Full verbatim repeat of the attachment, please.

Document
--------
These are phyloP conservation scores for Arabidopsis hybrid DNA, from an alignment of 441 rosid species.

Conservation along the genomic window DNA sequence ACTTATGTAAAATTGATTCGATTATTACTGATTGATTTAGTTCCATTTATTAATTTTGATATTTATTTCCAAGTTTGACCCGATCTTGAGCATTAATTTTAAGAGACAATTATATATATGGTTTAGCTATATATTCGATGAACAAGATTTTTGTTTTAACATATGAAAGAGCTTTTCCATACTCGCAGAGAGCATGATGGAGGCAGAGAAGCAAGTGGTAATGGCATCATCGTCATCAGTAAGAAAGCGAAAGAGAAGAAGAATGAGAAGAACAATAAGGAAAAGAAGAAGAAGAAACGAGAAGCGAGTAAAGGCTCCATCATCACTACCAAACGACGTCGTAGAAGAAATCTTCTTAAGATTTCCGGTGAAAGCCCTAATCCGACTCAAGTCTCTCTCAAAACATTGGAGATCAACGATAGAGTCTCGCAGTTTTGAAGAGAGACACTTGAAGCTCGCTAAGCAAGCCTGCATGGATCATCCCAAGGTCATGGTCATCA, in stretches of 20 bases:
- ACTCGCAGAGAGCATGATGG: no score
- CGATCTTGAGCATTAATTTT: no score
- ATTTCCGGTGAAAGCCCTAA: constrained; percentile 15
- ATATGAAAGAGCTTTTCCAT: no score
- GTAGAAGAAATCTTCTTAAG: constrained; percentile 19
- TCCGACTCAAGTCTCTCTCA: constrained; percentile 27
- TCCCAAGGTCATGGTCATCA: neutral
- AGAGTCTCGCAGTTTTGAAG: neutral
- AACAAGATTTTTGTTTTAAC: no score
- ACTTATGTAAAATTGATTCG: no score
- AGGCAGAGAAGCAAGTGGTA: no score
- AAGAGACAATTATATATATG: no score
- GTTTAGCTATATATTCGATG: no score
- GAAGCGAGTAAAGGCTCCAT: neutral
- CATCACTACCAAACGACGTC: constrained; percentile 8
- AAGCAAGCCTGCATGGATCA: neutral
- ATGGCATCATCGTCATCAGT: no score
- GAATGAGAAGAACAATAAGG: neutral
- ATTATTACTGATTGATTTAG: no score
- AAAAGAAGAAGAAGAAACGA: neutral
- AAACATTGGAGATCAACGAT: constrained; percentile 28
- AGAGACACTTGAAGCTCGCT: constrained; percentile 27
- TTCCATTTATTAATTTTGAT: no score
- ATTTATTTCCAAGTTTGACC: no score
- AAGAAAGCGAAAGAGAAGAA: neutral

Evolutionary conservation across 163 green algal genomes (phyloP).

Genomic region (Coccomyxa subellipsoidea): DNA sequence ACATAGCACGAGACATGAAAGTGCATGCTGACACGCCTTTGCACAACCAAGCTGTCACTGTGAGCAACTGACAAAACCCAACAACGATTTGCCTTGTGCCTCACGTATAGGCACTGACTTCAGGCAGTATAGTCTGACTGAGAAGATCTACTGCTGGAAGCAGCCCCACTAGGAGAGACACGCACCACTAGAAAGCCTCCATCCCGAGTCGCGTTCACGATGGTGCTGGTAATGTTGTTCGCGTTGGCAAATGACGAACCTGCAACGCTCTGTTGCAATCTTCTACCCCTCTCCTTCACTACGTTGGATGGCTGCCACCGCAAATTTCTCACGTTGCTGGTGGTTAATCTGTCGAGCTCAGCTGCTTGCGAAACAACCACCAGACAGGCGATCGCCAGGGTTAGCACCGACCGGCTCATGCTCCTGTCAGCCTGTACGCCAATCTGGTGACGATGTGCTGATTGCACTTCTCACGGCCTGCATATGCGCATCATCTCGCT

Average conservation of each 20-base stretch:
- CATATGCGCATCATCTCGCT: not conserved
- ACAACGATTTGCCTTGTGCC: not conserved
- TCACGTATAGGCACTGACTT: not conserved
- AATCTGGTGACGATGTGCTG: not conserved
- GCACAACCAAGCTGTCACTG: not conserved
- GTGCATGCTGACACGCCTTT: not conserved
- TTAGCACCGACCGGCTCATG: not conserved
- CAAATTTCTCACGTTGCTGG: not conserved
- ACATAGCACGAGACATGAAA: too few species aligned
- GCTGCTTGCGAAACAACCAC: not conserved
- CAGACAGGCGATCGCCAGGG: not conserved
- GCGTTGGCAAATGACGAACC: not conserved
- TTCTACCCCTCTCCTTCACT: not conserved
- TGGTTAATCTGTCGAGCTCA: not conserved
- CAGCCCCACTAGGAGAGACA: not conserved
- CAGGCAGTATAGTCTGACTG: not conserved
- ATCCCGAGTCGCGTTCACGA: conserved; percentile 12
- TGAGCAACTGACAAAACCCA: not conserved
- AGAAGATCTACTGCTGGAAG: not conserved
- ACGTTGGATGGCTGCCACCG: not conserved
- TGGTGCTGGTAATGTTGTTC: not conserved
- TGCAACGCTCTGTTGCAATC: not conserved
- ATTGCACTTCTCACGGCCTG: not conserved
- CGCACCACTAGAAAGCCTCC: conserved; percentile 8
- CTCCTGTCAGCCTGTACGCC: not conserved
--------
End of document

These are phyloP conservation scores for Arabidopsis hybrid DNA, from an alignment of 441 rosid species.

Conservation along the genomic window DNA sequence ACTTATGTAAAATTGATTCGATTATTACTGATTGATTTAGTTCCATTTATTAATTTTGATATTTATTTCCAAGTTTGACCCGATCTTGAGCATTAATTTTAAGAGACAATTATATATATGGTTTAGCTATATATTCGATGAACAAGATTTTTGTTTTAACATATGAAAGAGCTTTTCCATACTCGCAGAGAGCATGATGGAGGCAGAGAAGCAAGTGGTAATGGCATCATCGTCATCAGTAAGAAAGCGAAAGAGAAGAAGAATGAGAAGAACAATAAGGAAAAGAAGAAGAAGAAACGAGAAGCGAGTAAAGGCTCCATCATCACTACCAAACGACGTCGTAGAAGAAATCTTCTTAAGATTTCCGGTGAAAGCCCTAATCCGACTCAAGTCTCTCTCAAAACATTGGAGATCAACGATAGAGTCTCGCAGTTTTGAAGAGAGACACTTGAAGCTCGCTAAGCAAGCCTGCATGGATCATCCCAAGGTCATGGTCATCA, in stretches of 20 bases:
- ACTCGCAGAGAGCATGATGG: no score
- CGATCTTGAGCATTAATTTT: no score
- ATTTCCGGTGAAAGCCCTAA: constrained; percentile 15
- ATATGAAAGAGCTTTTCCAT: no score
- GTAGAAGAAATCTTCTTAAG: constrained; percentile 19
- TCCGACTCAAGTCTCTCTCA: constrained; percentile 27
- TCCCAAGGTCATGGTCATCA: neutral
- AGAGTCTCGCAGTTTTGAAG: neutral
- AACAAGATTTTTGTTTTAAC: no score
- ACTTATGTAAAATTGATTCG: no score
- AGGCAGAGAAGCAAGTGGTA: no score
- AAGAGACAATTATATATATG: no score
- GTTTAGCTATATATTCGATG: no score
- GAAGCGAGTAAAGGCTCCAT: neutral
- CATCACTACCAAACGACGTC: constrained; percentile 8
- AAGCAAGCCTGCATGGATCA: neutral
- ATGGCATCATCGTCATCAGT: no score
- GAATGAGAAGAACAATAAGG: neutral
- ATTATTACTGATTGATTTAG: no score
- AAAAGAAGAAGAAGAAACGA: neutral
- AAACATTGGAGATCAACGAT: constrained; percentile 28
- AGAGACACTTGAAGCTCGCT: constrained; percentile 27
- TTCCATTTATTAATTTTGAT: no score
- ATTTATTTCCAAGTTTGACC: no score
- AAGAAAGCGAAAGAGAAGAA: neutral

Evolutionary conservation across 163 green algal genomes (phyloP).

Genomic region (Coccomyxa subellipsoidea): DNA sequence ACATAGCACGAGACATGAAAGTGCATGCTGACACGCCTTTGCACAACCAAGCTGTCACTGTGAGCAACTGACAAAACCCAACAACGATTTGCCTTGTGCCTCACGTATAGGCACTGACTTCAGGCAGTATAGTCTGACTGAGAAGATCTACTGCTGGAAGCAGCCCCACTAGGAGAGACACGCACCACTAGAAAGCCTCCATCCCGAGTCGCGTTCACGATGGTGCTGGTAATGTTGTTCGCGTTGGCAAATGACGAACCTGCAACGCTCTGTTGCAATCTTCTACCCCTCTCCTTCACTACGTTGGATGGCTGCCACCGCAAATTTCTCACGTTGCTGGTGGTTAATCTGTCGAGCTCAGCTGCTTGCGAAACAACCACCAGACAGGCGATCGCCAGGGTTAGCACCGACCGGCTCATGCTCCTGTCAGCCTGTACGCCAATCTGGTGACGATGTGCTGATTGCACTTCTCACGGCCTGCATATGCGCATCATCTCGCT

Average conservation of each 20-base stretch:
- CATATGCGCATCATCTCGCT: not conserved
- ACAACGATTTGCCTTGTGCC: not conserved
- TCACGTATAGGCACTGACTT: not conserved
- AATCTGGTGACGATGTGCTG: not conserved
- GCACAACCAAGCTGTCACTG: not conserved
- GTGCATGCTGACACGCCTTT: not conserved
- TTAGCACCGACCGGCTCATG: not conserved
- CAAATTTCTCACGTTGCTGG: not conserved
- ACATAGCACGAGACATGAAA: too few species aligned
- GCTGCTTGCGAAACAACCAC: not conserved
- CAGACAGGCGATCGCCAGGG: not conserved
- GCGTTGGCAAATGACGAACC: not conserved
- TTCTACCCCTCTCCTTCACT: not conserved
- TGGTTAATCTGTCGAGCTCA: not conserved
- CAGCCCCACTAGGAGAGACA: not conserved
- CAGGCAGTATAGTCTGACTG: not conserved
- ATCCCGAGTCGCGTTCACGA: conserved; percentile 12
- TGAGCAACTGACAAAACCCA: not conserved
- AGAAGATCTACTGCTGGAAG: not conserved
- ACGTTGGATGGCTGCCACCG: not conserved
- TGGTGCTGGTAATGTTGTTC: not conserved
- TGCAACGCTCTGTTGCAATC: not conserved
- ATTGCACTTCTCACGGCCTG: not conserved
- CGCACCACTAGAAAGCCTCC: conserved; percentile 8
- CTCCTGTCAGCCTGTACGCC: not conserved